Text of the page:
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Senior-itis: the inflammation of seniors’ brains, inducing procrastination and focus deficit

Seniors experience senioritis a semester early

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Its blank Slenderman-like face haunts me. The stalkers somehow found my email, urging me to start it. The horror of the yet-to-be-written college application essay and the hours wasted staring at a blank, white document mark a grave start to my senior year.

“Explore our majors … start YOUR dream here.”

About 80 percent of my email is brandished with the subject line of “____ college admissions” or “Dear Sumin.” Many high school seniors along with me will have to make the ultimate decision of where they will spend their next four years. The reality of having to complete college applications, scholarship requests, and senior year coursework competes with our exhaustion and interest in other things. The result? Senioritis.

Senioritis has been diagnosed to show symptoms around January, by which most seniors would have sent in their final college applications. The disease emerges as fully fledged around mid-April or the end of the fifth marking period. Once grades lock and the sixth marking period begins, seniors are known to succumb to their disease, resulting in lack of focus in class, inability to complete assignments, and a stress-free happiness. However, for my peers as well as I, senioritis has come too quickly.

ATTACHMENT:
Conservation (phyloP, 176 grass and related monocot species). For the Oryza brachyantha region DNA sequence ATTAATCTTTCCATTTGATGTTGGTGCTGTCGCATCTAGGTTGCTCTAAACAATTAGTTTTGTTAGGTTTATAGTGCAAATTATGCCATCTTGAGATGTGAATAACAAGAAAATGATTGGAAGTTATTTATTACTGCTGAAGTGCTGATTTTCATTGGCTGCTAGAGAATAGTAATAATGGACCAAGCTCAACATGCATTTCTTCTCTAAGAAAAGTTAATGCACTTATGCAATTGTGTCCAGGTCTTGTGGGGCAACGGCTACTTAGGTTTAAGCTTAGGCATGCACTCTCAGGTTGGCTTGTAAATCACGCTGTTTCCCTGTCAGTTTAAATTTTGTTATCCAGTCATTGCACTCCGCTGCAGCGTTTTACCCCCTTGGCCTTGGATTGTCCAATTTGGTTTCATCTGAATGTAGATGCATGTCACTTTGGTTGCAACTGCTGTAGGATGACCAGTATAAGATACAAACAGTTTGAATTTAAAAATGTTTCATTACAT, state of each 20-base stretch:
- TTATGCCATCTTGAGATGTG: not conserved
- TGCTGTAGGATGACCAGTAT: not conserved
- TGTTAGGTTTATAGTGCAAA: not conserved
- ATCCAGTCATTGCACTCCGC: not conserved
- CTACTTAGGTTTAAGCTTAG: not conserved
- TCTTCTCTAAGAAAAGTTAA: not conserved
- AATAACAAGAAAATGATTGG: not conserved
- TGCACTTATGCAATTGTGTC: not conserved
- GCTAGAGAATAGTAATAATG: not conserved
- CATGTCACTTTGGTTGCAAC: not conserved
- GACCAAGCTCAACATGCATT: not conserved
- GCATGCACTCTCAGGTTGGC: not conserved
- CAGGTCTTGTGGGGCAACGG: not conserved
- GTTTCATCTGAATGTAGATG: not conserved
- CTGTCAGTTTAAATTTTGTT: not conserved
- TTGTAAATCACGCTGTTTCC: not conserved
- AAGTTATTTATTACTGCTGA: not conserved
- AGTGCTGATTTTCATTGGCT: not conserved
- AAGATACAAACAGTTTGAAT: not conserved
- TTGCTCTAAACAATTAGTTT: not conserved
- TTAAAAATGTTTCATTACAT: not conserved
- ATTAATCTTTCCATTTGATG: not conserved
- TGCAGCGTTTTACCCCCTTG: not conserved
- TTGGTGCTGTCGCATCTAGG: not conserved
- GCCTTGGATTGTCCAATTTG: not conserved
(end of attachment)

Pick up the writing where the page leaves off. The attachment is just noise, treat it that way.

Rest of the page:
“Every ounce of sleep I didn’t get in junior year, I’m getting now,” senior Ivy Lee said. “All I do is eat and sleep.”

For three years, numerous students have sacrificed hours of their own time for the sake of completing classwork. Now, some consider senior year as a long-deserved respite.

“I don’t care about grades anymore,” senior Sarah Choi said. “I just want to watch Netflix.”

The looming need to finish college applications has not quite hit seniors yet. It is only a matter of months before the deadlines of some universities, and the relaxed feeling may engender into stress as some seniors scramble to finish their essays.

“I’m tired of [high] school,” senior Shannen Phan said. “I can’t wait to go to college.”

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Senior-itis: the inflammation of seniors’ brains, inducing procrastination and focus deficit